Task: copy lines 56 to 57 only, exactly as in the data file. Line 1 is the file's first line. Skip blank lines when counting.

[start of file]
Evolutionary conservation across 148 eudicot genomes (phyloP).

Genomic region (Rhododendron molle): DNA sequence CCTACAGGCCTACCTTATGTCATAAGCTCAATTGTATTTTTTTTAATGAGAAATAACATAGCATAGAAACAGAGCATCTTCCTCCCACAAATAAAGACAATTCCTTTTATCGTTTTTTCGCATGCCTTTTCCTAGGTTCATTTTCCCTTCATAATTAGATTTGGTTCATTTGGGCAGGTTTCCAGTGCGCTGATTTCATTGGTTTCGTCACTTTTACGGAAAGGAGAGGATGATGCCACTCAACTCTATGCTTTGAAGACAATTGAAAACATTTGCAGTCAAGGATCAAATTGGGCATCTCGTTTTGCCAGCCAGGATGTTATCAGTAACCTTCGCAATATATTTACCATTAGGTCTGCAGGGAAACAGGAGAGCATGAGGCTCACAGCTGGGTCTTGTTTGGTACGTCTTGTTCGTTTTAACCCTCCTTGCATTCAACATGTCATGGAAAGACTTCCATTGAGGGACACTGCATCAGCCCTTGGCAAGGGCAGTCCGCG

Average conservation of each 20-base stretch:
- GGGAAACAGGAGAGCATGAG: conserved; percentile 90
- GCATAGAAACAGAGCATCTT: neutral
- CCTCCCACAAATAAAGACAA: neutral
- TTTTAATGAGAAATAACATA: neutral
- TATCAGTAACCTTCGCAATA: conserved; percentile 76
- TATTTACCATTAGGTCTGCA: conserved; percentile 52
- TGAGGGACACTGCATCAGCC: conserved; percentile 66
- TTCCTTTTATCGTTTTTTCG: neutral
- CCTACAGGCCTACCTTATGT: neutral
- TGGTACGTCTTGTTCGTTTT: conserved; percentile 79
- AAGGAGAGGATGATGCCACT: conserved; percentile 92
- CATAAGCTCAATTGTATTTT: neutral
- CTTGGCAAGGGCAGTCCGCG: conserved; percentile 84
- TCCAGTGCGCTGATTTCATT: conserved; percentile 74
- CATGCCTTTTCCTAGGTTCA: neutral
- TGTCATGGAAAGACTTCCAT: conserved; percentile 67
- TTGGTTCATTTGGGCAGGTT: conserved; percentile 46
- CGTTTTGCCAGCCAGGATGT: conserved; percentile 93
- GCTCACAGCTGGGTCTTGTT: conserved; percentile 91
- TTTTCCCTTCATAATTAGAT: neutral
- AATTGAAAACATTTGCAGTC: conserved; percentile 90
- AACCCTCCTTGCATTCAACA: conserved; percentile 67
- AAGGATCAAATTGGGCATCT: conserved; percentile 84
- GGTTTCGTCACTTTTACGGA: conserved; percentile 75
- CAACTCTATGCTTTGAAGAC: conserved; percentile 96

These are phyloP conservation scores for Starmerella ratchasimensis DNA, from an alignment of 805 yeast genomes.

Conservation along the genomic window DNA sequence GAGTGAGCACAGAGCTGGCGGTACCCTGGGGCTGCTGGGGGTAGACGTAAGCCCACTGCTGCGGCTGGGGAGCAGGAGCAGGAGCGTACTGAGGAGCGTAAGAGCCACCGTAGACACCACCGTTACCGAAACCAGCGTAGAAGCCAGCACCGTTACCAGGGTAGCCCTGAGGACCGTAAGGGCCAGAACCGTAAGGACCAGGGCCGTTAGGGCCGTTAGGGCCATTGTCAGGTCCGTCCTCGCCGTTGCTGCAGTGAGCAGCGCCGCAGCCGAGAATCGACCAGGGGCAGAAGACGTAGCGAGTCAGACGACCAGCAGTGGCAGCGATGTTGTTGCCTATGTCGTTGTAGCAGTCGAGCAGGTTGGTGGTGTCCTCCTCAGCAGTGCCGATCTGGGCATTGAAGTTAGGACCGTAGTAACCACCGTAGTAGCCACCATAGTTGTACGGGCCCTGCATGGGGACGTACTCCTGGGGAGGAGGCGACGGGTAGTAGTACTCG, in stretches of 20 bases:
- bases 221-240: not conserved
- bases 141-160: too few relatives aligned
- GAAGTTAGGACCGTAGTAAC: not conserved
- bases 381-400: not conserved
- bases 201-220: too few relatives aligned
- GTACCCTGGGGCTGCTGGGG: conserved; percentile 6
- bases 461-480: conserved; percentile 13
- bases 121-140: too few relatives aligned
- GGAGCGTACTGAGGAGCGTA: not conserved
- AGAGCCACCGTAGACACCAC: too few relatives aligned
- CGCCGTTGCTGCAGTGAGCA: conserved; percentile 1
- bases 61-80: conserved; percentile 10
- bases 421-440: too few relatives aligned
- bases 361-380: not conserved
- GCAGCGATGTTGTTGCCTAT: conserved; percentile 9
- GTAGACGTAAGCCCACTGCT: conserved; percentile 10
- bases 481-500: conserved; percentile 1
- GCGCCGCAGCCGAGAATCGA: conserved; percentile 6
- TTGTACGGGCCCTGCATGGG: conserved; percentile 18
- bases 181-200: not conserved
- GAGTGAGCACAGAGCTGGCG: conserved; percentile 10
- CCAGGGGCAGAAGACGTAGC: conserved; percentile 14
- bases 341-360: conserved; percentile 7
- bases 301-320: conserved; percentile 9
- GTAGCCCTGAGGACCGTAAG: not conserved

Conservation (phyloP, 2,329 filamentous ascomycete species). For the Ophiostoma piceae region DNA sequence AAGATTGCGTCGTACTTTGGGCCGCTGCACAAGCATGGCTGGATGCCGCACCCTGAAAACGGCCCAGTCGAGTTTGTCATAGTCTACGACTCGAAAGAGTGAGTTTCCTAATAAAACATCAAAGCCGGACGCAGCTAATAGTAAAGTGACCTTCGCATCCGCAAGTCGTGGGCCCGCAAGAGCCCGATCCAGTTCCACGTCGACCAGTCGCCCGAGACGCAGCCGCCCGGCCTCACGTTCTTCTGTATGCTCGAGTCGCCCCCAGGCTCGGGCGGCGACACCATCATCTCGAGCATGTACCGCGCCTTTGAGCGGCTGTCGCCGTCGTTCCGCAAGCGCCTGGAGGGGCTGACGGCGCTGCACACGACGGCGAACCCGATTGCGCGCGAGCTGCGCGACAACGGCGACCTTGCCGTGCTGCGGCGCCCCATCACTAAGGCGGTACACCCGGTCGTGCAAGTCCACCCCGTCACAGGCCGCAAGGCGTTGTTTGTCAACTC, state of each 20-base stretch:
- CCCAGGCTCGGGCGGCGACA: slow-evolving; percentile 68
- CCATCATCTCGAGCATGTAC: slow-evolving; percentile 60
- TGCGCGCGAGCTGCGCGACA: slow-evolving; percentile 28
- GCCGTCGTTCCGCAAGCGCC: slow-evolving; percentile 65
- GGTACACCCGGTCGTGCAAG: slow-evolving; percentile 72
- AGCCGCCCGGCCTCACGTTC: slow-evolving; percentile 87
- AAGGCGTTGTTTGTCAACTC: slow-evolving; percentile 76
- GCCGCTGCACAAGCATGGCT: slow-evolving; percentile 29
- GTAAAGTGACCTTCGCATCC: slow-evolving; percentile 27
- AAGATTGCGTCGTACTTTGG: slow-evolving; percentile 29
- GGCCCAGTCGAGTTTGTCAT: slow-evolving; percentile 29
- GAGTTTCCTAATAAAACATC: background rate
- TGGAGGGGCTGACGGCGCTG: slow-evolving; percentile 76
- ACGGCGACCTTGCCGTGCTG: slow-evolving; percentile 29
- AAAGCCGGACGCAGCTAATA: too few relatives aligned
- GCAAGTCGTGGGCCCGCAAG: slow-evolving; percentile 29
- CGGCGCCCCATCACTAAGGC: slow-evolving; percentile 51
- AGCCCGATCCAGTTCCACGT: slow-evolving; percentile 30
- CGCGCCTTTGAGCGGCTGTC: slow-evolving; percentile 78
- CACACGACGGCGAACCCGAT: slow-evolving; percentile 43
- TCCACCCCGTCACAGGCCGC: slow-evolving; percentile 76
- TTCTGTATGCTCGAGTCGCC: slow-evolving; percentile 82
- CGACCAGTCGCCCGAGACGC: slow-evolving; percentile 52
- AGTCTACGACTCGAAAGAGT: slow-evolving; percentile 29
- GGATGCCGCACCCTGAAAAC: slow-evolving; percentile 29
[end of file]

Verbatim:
Conservation (phyloP, 2,329 filamentous ascomycete species). For the Ophiostoma piceae region DNA sequence AAGATTGCGTCGTACTTTGGGCCGCTGCACAAGCATGGCTGGATGCCGCACCCTGAAAACGGCCCAGTCGAGTTTGTCATAGTCTACGACTCGAAAGAGTGAGTTTCCTAATAAAACATCAAAGCCGGACGCAGCTAATAGTAAAGTGACCTTCGCATCCGCAAGTCGTGGGCCCGCAAGAGCCCGATCCAGTTCCACGTCGACCAGTCGCCCGAGACGCAGCCGCCCGGCCTCACGTTCTTCTGTATGCTCGAGTCGCCCCCAGGCTCGGGCGGCGACACCATCATCTCGAGCATGTACCGCGCCTTTGAGCGGCTGTCGCCGTCGTTCCGCAAGCGCCTGGAGGGGCTGACGGCGCTGCACACGACGGCGAACCCGATTGCGCGCGAGCTGCGCGACAACGGCGACCTTGCCGTGCTGCGGCGCCCCATCACTAAGGCGGTACACCCGGTCGTGCAAGTCCACCCCGTCACAGGCCGCAAGGCGTTGTTTGTCAACTC, state of each 20-base stretch:
- CCCAGGCTCGGGCGGCGACA: slow-evolving; percentile 68